Pleasanton's DMV offices may be back on a five-day schedule following an Alameda County Superior Court judge's ruling yesterday ended so-called "furlough days" for more than 70,000 state workers.
The ruling by Judge Frank Roesch applies to employees of 66 agencies that receive all or most of their funding from sources other than the state general fund, such as from the federal government or from special fees.
Agencies where workers will be back on the job fulltime include the Department of Motor Vehicles, Caltrans, the Public Utilities Commission, the Employment Development Department, the Unemployment Insurance Appeals Board and the Parks and Recreation Department.
The 70,000 workers are about one-third of all of the 200,000 state employees who were ordered by Gov. Arnold Schwarzenegger to take unpaid days off in response to the state's budget crisis.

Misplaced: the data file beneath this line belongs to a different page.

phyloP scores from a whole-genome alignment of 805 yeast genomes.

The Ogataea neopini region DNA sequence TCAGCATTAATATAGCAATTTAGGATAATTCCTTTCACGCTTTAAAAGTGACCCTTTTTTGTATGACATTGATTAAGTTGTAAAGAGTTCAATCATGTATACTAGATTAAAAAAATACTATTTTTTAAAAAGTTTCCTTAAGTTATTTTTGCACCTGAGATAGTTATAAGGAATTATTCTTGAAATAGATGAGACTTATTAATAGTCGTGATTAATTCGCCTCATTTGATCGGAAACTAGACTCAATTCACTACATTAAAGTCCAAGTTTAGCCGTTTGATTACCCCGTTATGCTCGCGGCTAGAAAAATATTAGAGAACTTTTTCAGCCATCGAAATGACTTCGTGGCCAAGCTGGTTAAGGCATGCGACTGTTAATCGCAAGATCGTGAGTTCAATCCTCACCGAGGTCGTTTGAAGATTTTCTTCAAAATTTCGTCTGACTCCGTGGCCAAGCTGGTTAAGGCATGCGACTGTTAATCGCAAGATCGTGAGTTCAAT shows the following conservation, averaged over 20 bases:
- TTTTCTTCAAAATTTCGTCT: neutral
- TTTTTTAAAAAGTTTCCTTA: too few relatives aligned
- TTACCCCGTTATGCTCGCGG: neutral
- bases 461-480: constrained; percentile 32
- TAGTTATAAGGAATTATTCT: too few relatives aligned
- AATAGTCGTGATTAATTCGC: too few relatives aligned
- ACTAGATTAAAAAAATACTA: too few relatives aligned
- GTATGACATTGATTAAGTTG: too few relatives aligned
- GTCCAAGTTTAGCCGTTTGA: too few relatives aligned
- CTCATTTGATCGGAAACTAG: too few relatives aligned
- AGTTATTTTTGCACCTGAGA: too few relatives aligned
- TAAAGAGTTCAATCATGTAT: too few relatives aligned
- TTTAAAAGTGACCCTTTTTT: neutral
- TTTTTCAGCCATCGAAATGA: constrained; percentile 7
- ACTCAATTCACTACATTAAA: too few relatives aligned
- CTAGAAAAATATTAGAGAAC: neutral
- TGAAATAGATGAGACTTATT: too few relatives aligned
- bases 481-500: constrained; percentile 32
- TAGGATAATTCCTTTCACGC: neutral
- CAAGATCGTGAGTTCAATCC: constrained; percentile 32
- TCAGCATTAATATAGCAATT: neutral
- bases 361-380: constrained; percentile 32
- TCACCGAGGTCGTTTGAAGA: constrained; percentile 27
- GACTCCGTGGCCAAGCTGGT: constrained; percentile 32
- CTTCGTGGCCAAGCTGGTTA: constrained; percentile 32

Schwarzenegger originally mandated two furlough days per month and increased the number to three in July, resulting in a 15 percent pay cut for the workers.
Schwarzenegger spokeswoman Rachel Arrezola said the governor will file an appeal with the state Court of Appeal in San Francisco on Monday.
Schwarzenegger said at a news conference in Sacramento Wednesday, "We don't have enough money. I mean, we are in a recession and we just have to go and live within our means."
Felix De La Torre, a lawyer for the Service Employees International Union, said, "It's an important victory, not just for workers but also for members of the public who need the state services."
The SEIU filed the lawsuit in which Roesch ruled. De La Torre said the ruling covers about 60,000 union members and an estimated 10,000 to 15,000 other workers in the 66 agencies.
Roesch's ruling stems from another decision in December in which he said Schwarzenegger violated a state law by not considering the needs of the non-general-fund agencies when he set the furloughs.